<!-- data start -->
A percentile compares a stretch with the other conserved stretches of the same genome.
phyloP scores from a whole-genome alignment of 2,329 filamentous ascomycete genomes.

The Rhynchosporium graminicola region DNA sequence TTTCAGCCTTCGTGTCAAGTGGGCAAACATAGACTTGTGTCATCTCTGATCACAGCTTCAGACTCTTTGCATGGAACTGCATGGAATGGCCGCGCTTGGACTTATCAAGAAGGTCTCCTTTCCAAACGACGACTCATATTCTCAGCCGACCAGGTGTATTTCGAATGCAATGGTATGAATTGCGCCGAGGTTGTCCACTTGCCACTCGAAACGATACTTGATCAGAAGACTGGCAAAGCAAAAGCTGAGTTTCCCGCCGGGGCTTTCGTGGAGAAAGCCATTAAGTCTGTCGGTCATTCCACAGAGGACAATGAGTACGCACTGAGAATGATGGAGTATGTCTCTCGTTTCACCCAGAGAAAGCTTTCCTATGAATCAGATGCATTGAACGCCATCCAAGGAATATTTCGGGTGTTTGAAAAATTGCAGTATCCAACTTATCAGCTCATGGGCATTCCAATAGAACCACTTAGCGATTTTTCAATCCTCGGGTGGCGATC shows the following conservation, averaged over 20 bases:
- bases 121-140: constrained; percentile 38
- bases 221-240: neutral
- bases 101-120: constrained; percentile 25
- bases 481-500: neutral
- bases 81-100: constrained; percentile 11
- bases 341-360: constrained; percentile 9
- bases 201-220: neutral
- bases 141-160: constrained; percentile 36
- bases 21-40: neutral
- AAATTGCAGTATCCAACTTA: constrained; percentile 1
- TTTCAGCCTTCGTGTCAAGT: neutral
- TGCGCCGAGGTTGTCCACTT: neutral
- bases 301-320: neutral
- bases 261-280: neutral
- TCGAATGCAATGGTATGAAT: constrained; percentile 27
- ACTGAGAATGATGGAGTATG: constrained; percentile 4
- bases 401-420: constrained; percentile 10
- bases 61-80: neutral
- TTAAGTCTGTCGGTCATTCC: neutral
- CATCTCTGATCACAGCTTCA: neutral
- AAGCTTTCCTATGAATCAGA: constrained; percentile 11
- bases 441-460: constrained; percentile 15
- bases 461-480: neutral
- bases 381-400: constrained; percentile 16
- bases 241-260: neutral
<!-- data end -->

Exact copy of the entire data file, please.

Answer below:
A percentile compares a stretch with the other conserved stretches of the same genome.
phyloP scores from a whole-genome alignment of 2,329 filamentous ascomycete genomes.

The Rhynchosporium graminicola region DNA sequence TTTCAGCCTTCGTGTCAAGTGGGCAAACATAGACTTGTGTCATCTCTGATCACAGCTTCAGACTCTTTGCATGGAACTGCATGGAATGGCCGCGCTTGGACTTATCAAGAAGGTCTCCTTTCCAAACGACGACTCATATTCTCAGCCGACCAGGTGTATTTCGAATGCAATGGTATGAATTGCGCCGAGGTTGTCCACTTGCCACTCGAAACGATACTTGATCAGAAGACTGGCAAAGCAAAAGCTGAGTTTCCCGCCGGGGCTTTCGTGGAGAAAGCCATTAAGTCTGTCGGTCATTCCACAGAGGACAATGAGTACGCACTGAGAATGATGGAGTATGTCTCTCGTTTCACCCAGAGAAAGCTTTCCTATGAATCAGATGCATTGAACGCCATCCAAGGAATATTTCGGGTGTTTGAAAAATTGCAGTATCCAACTTATCAGCTCATGGGCATTCCAATAGAACCACTTAGCGATTTTTCAATCCTCGGGTGGCGATC shows the following conservation, averaged over 20 bases:
- bases 121-140: constrained; percentile 38
- bases 221-240: neutral
- bases 101-120: constrained; percentile 25
- bases 481-500: neutral
- bases 81-100: constrained; percentile 11
- bases 341-360: constrained; percentile 9
- bases 201-220: neutral
- bases 141-160: constrained; percentile 36
- bases 21-40: neutral
- AAATTGCAGTATCCAACTTA: constrained; percentile 1
- TTTCAGCCTTCGTGTCAAGT: neutral
- TGCGCCGAGGTTGTCCACTT: neutral
- bases 301-320: neutral
- bases 261-280: neutral
- TCGAATGCAATGGTATGAAT: constrained; percentile 27
- ACTGAGAATGATGGAGTATG: constrained; percentile 4
- bases 401-420: constrained; percentile 10
- bases 61-80: neutral
- TTAAGTCTGTCGGTCATTCC: neutral
- CATCTCTGATCACAGCTTCA: neutral
- AAGCTTTCCTATGAATCAGA: constrained; percentile 11
- bases 441-460: constrained; percentile 15
- bases 461-480: neutral
- bases 381-400: constrained; percentile 16
- bases 241-260: neutral